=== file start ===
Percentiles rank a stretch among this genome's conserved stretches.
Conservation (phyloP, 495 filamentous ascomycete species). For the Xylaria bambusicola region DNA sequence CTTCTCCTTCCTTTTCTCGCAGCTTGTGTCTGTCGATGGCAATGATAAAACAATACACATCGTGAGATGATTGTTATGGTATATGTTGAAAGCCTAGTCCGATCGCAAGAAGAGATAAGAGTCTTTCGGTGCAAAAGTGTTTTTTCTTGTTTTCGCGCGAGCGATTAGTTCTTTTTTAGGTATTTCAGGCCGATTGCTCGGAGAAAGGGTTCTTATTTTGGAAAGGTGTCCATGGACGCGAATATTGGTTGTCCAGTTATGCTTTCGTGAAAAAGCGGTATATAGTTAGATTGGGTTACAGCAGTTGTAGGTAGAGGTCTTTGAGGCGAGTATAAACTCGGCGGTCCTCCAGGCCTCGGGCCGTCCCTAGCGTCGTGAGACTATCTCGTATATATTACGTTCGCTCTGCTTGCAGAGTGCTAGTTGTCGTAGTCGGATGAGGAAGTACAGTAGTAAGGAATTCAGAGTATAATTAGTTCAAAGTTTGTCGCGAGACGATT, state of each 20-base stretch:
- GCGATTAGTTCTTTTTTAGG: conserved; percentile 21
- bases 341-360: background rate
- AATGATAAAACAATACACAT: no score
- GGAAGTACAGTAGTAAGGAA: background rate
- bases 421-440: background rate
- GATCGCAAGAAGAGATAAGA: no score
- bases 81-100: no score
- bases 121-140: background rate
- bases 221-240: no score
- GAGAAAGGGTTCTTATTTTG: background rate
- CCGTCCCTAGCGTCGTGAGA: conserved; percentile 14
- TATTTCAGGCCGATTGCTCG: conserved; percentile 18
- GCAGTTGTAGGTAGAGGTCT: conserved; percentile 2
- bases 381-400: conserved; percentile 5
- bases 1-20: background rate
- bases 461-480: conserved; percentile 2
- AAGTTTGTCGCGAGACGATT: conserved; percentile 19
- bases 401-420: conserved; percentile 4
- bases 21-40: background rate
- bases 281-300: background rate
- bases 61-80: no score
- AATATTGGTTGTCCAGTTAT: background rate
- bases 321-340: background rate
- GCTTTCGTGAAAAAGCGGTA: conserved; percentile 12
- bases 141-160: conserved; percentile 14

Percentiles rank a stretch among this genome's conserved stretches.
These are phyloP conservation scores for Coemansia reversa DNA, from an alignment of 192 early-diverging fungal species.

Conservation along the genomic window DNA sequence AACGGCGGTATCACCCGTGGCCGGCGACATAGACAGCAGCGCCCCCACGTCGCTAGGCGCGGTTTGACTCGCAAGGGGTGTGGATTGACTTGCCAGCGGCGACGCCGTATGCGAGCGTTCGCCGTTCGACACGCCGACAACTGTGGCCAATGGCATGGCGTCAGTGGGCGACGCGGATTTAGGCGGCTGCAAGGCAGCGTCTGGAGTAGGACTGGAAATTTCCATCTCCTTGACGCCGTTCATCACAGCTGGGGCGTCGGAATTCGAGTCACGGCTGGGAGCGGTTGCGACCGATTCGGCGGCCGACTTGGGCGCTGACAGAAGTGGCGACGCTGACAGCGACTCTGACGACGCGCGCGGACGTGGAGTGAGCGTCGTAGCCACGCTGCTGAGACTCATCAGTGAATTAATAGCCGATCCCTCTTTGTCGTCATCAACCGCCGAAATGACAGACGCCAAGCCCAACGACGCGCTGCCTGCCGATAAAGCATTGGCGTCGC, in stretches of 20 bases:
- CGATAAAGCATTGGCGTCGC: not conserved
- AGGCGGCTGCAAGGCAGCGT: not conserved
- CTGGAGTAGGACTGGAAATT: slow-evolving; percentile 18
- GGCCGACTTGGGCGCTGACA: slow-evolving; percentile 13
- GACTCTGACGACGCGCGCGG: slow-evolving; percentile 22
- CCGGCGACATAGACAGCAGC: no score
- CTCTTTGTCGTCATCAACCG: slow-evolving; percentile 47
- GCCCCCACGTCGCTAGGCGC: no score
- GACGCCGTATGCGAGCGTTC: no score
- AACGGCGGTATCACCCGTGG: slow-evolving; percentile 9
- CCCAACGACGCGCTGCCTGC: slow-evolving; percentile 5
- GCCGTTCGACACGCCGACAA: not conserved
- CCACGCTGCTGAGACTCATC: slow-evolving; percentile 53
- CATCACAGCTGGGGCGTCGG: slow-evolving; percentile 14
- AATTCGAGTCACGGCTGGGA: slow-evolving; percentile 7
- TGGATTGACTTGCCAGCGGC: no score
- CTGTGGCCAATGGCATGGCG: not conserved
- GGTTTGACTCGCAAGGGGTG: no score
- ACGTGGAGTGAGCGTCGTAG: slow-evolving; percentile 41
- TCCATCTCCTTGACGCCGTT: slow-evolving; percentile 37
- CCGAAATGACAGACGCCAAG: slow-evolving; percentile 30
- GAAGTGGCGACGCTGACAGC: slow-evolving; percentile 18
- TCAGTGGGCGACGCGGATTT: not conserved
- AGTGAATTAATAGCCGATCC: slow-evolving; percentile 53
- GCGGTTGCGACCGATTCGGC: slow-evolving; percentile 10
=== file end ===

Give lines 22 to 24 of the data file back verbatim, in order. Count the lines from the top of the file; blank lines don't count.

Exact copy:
- bases 281-300: background rate
- bases 61-80: no score
- AATATTGGTTGTCCAGTTAT: background rate